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Mixing Wood Ash with Used Coffee Grounds  RSS feed

 
Steve Flanagan
gardener
Posts: 324
Location: North Fork, CA. USDA Zone 9a, Heat Zone 8, 37 degrees North, Sunset 7/9, elevation 2600 feet
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wood ash is a good source of carbon and is alkaline, Used Coffee Grounds are a good source of Nitrogen and are acidic. Any thoughts with mixing the two and using as a soil amendment?
 
John Polk
steward
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Location: Currently in Lake Stevens, WA. Home in Spokane
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Unbrewed coffee grounds are acidic. Brewed coffee grounds usually test out between 6.7 - 7.0

Still, a great amendment (especially if you let them half decompose first...you'll have tons of worms).

 
Saybian Morgan
gardener
Posts: 582
Location: Lower Mainland British Columbia Canada Zone 8a/ Manchester Jamaica
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I don't see any theoretical problems to the mix just don't think your balancing ph, more than your adding lime to your coffee as a additional nutrient. a 50/50 mix could be disastrous, same thing goes with how you apply it, ash on the leaves kills spiders and acute foliar application could really screw up plants. On the flip side if you can apply it onto mulch the ash will boost the coffee's slug repellancy while dry and slowly at potash as water leaches it through the soil layers. I can't seem to do anything delicately so i usually throw grounds at the plants in the rain hoping to hit slugs in the face and let the rain wash it down. I figure why put it where slugs might be, put it where there going so each time the climb it falls in their face. I wonder if at the right moisture would coffee help bind up the ash so it's less mobile, or would it just destroy the bacteria that the worms are actually feeding on when they go at coffee grounds.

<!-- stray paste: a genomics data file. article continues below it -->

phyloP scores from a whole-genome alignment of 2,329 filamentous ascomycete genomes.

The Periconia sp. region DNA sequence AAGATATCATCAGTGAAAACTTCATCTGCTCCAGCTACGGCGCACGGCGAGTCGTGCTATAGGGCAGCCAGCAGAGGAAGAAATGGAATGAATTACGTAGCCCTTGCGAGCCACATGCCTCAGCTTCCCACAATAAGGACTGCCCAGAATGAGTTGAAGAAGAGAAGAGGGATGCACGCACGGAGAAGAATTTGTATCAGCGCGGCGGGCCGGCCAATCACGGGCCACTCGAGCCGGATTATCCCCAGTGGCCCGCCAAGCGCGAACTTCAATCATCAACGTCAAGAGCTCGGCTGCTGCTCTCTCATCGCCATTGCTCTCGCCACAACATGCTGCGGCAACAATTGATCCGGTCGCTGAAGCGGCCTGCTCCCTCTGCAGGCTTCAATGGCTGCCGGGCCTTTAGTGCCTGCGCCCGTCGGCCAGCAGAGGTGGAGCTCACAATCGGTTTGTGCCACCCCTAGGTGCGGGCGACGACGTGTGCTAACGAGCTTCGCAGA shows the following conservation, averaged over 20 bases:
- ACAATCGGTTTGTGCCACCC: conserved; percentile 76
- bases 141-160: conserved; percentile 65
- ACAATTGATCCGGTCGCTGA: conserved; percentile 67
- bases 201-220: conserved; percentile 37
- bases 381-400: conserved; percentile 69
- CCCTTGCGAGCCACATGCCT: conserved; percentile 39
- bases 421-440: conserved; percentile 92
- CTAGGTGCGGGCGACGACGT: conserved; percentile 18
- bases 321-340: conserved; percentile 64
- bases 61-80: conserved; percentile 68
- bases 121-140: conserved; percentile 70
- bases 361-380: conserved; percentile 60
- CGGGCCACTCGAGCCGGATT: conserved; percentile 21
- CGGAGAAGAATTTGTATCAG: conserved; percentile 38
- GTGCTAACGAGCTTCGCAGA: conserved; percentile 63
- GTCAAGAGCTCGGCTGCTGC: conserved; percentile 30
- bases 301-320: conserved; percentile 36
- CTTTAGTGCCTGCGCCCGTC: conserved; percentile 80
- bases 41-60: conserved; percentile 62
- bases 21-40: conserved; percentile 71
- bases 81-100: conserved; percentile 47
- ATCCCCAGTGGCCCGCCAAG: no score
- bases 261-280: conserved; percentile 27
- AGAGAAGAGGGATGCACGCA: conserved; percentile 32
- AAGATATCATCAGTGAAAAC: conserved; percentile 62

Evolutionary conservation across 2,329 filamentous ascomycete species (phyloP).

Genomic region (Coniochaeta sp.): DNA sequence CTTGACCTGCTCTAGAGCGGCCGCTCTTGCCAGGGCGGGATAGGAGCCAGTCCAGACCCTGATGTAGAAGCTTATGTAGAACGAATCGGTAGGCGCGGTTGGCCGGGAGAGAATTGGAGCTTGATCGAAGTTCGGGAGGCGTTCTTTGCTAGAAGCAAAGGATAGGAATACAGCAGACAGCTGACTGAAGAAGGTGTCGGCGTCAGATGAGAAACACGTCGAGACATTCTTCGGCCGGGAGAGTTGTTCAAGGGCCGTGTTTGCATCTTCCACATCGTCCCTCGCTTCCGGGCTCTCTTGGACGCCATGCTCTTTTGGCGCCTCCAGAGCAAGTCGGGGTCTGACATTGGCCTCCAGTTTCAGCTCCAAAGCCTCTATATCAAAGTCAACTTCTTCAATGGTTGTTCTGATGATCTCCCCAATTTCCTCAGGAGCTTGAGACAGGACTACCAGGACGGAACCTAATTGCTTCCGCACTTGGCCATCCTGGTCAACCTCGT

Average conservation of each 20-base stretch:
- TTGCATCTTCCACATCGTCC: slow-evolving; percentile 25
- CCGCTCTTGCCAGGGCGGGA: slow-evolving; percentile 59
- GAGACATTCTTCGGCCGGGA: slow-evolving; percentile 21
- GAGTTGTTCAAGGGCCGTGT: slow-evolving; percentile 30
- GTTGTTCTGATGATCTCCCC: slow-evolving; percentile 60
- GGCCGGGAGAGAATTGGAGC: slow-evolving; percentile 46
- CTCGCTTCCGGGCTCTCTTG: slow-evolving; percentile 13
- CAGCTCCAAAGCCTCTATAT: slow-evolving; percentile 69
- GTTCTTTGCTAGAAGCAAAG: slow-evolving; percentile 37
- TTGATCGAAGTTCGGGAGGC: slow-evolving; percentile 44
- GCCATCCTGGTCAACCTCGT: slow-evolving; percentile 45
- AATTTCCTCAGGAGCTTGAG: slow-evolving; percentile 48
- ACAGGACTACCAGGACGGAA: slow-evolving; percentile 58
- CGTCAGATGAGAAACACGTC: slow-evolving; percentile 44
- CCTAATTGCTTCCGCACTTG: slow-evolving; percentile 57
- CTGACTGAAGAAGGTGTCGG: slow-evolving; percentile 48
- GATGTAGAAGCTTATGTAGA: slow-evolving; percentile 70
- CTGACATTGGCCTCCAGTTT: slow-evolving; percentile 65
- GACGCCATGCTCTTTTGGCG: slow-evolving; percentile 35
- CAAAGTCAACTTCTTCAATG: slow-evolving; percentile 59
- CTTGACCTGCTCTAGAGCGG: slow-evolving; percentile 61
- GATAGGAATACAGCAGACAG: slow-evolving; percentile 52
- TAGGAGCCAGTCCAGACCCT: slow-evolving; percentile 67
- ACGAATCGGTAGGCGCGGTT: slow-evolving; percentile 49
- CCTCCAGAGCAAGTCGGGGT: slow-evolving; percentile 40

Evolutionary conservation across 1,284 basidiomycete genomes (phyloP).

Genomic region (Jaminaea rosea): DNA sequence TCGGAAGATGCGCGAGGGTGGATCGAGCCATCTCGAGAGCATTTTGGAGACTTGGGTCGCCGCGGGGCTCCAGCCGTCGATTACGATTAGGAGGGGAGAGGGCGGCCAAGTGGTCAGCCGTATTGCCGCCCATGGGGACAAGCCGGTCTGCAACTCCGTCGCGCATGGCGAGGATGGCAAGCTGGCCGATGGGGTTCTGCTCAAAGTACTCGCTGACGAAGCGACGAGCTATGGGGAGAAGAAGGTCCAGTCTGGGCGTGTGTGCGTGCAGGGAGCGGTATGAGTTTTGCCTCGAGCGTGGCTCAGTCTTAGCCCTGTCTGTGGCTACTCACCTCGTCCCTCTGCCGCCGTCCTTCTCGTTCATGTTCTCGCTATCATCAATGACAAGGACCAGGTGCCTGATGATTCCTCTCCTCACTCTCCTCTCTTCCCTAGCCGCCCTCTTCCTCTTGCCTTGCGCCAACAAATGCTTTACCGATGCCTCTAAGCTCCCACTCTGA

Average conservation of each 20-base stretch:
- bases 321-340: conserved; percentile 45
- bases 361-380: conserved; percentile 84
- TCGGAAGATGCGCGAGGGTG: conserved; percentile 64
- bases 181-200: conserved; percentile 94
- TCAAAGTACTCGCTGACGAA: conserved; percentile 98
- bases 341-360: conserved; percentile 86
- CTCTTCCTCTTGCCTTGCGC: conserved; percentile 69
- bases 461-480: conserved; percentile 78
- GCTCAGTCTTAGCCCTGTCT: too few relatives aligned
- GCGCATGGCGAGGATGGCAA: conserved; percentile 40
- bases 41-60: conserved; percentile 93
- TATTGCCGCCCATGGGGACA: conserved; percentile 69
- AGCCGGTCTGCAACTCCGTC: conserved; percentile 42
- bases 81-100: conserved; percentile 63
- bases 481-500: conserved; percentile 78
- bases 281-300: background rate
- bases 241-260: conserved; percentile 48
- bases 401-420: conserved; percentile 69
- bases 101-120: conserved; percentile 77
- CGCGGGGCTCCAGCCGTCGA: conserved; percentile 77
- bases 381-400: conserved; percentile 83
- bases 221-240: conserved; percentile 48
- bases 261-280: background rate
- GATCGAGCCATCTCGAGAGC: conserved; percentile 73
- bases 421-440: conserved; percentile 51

Ivan Weiss
Posts: 179
Location: Vashon WA, near Seattle and Tacoma
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I compost all my wood ash and coffee grounds. I always have plenty of both. I'm with John. Let the worms have at it.
 
Nancy Sinclaire
Posts: 30
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The nice thing about both wood ash and coffee grounds are their nice small structure and especially their spread ability. They can be spread upon grass or garden as is with no composting. The only reason to compost them would be to bulk up the compost or to inoculate the wood ash or coffee grounds with a mix of bacteria and other wee beasties to better spread them around to work for you. Mixing the two and then spreading would be even better due to more even distribution of both. Maybe half right out into the garden and half into the compost. First post. I think I was nice. Being nice is not in my nature. It was hard work.
 
Steve Flanagan
gardener
Posts: 324
Location: North Fork, CA. USDA Zone 9a, Heat Zone 8, 37 degrees North, Sunset 7/9, elevation 2600 feet
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Thank you, Nancy. And Welcome!
 
Max Kennedy
Posts: 484
Location: Englehart, Ontario, Canada
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The great thing about composting them is that if there is too high a concentration of some nutrient the process mixes this in and distributes it evenly through much of the compost thus eliminating any chance of burning your plants.
 
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